I am writing in response to this morning’s speaker panel broadcast on KPFA’s Morning Show where you and other panel members discussed concerns around the plan you are proposing, known as “Public Commons for Everyone Initiative.”
I understand that your office is under pressure from the business community to address the issue of homelessness in the commercial corridors. The business community likely sees the homeless community on Telegraph and Shattuck as a barrier to commercial success and as a primary cause for their deficient sales. While I would agree that homelessness may be impacting the commercial viability of Downtown Berkeley, our primary concern should be protecting the rights and enhancing the well-being of all our citizens: the homeless, families, patrons, and business owners alike. With all of these people in mind, I believe it is your office’s obligation to propose a plan that would address the problem of homelessness in a comprehensive and compassionate manner that benefits all parties concerned.
First, it should be recognized that meeting the needs of the homeless in Berkeley must be the primary objective. As an employee of a local non-profit community clinic in Berkeley, it has become evident that the root of the problem of homelessness is lack of support services (or an inability to access those services) and a breakdown of traditional support networks. The homeless have fallen through the cracks of the traditional support systems that the rest of us depend on to keep us healthy and housed in our daily lives. The instability due to poor health care, broken families, poor educational opportunities, poverty, and other socio-economic factors have led them to living on the street. If we address these failures in health care, family cohesion, and support services, we will address the problem of homelessness at its source. Any other attempt to address homelessness through increased police efforts to physically remove the homeless from the commercial corridors will only move the problem out of plain sight. Reducing the visibility of homelessness in Berkeley could potentially make the problem worse, making it more difficult for support service workers to communicate with the communities they are trying to serve. It will also likely lead to an escalation in conflict between the homeless and the Berkeley Police. If the homeless population feels further isolated and desperate it could also lead to an increase in crime.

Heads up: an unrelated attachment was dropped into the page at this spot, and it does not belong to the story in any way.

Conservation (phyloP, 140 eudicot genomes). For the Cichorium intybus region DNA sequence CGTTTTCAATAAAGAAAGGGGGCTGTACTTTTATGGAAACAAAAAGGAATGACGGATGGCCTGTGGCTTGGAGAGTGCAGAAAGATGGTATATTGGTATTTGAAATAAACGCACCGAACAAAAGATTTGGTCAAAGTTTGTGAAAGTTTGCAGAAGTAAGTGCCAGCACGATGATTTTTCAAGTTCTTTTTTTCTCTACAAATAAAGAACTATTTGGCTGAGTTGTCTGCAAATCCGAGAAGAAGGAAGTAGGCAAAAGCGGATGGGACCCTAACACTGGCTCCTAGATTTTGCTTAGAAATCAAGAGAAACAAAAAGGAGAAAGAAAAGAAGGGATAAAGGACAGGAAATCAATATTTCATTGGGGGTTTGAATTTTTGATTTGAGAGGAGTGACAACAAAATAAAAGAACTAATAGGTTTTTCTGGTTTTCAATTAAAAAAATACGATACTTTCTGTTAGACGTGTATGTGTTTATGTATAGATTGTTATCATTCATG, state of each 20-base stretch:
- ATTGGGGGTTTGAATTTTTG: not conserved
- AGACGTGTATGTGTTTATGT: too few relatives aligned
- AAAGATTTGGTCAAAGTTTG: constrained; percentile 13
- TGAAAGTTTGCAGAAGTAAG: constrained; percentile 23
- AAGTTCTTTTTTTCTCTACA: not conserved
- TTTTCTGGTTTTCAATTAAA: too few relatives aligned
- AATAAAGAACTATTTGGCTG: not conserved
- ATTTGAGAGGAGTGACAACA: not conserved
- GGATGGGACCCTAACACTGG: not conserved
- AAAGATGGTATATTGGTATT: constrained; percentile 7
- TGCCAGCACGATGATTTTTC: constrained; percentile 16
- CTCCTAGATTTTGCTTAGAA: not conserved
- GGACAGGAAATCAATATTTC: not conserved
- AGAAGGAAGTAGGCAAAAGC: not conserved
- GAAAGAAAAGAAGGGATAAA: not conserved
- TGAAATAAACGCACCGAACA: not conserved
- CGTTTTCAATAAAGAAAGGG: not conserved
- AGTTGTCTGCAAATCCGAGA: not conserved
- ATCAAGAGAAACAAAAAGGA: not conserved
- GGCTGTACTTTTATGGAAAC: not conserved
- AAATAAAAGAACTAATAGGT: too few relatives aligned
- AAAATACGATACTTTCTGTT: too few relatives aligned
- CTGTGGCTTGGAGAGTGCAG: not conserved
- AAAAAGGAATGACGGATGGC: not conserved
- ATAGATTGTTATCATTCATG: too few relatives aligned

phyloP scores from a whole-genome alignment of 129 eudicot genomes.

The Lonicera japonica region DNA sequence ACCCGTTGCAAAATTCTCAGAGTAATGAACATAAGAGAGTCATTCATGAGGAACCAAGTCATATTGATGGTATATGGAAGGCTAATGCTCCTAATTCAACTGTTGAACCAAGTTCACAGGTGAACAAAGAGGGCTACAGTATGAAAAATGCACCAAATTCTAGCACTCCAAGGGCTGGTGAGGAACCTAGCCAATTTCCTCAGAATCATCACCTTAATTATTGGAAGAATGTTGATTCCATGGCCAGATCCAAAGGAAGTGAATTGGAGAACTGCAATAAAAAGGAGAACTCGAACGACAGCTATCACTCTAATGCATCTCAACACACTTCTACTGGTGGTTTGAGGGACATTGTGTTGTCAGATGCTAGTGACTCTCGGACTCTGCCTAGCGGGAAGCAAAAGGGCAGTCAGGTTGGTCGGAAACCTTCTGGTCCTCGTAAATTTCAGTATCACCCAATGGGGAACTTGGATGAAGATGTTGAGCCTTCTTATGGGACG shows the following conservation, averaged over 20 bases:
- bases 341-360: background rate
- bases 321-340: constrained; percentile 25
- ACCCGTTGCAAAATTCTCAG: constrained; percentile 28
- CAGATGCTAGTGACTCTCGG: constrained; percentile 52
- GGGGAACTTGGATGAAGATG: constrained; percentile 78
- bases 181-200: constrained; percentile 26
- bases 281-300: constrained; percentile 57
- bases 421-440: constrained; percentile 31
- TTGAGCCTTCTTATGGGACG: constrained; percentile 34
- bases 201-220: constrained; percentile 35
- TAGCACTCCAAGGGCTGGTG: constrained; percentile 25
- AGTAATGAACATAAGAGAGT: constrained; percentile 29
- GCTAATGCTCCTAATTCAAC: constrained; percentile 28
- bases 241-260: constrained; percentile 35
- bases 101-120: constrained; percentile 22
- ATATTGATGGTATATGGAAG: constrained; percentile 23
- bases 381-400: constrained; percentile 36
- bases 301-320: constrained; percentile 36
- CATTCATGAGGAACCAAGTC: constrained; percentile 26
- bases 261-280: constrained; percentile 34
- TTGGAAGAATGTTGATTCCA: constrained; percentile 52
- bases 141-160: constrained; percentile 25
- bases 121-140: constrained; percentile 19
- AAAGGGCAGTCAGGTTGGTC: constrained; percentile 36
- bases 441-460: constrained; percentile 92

Second, it should be noted that there are many factors that may be impairing Berkeley businesses on Telegraph and Shattuck and addressing any of them may have a positive impact on sales equal to or greater than homelessness. As a former UC Berkeley student, the first problem that comes to mind is a lack of businesses that target the student population. University students are generally young, low-income, and technologically savvy. Businesses that fail to properly target this large population will suffer and their loss should not be mourned. Market forces should take course and allow for the introduction of businesses that are appropriate for the local audience. Another large problem is accessibility, with Telegraph particularly in mind. The streets of Berkeley are congested and parking is limited. Improving bicycle, pedestrian, and public transportation access and increasing parking availability may greatly improve accessibility issues.
It is my belief that the best way to address the problem of homelessness in Berkeley and simultaneously meet the needs of business owners would be to improve access to support services by raising funds for organizations like Options Recovery Services and Youth Emergency Assistance Hostel (YEAH), while also improving the accessibility of the commercial corridors. The police already have a sufficient penal code through which they can enforce the law and should not be encouraged to increasingly confront the homeless in our city.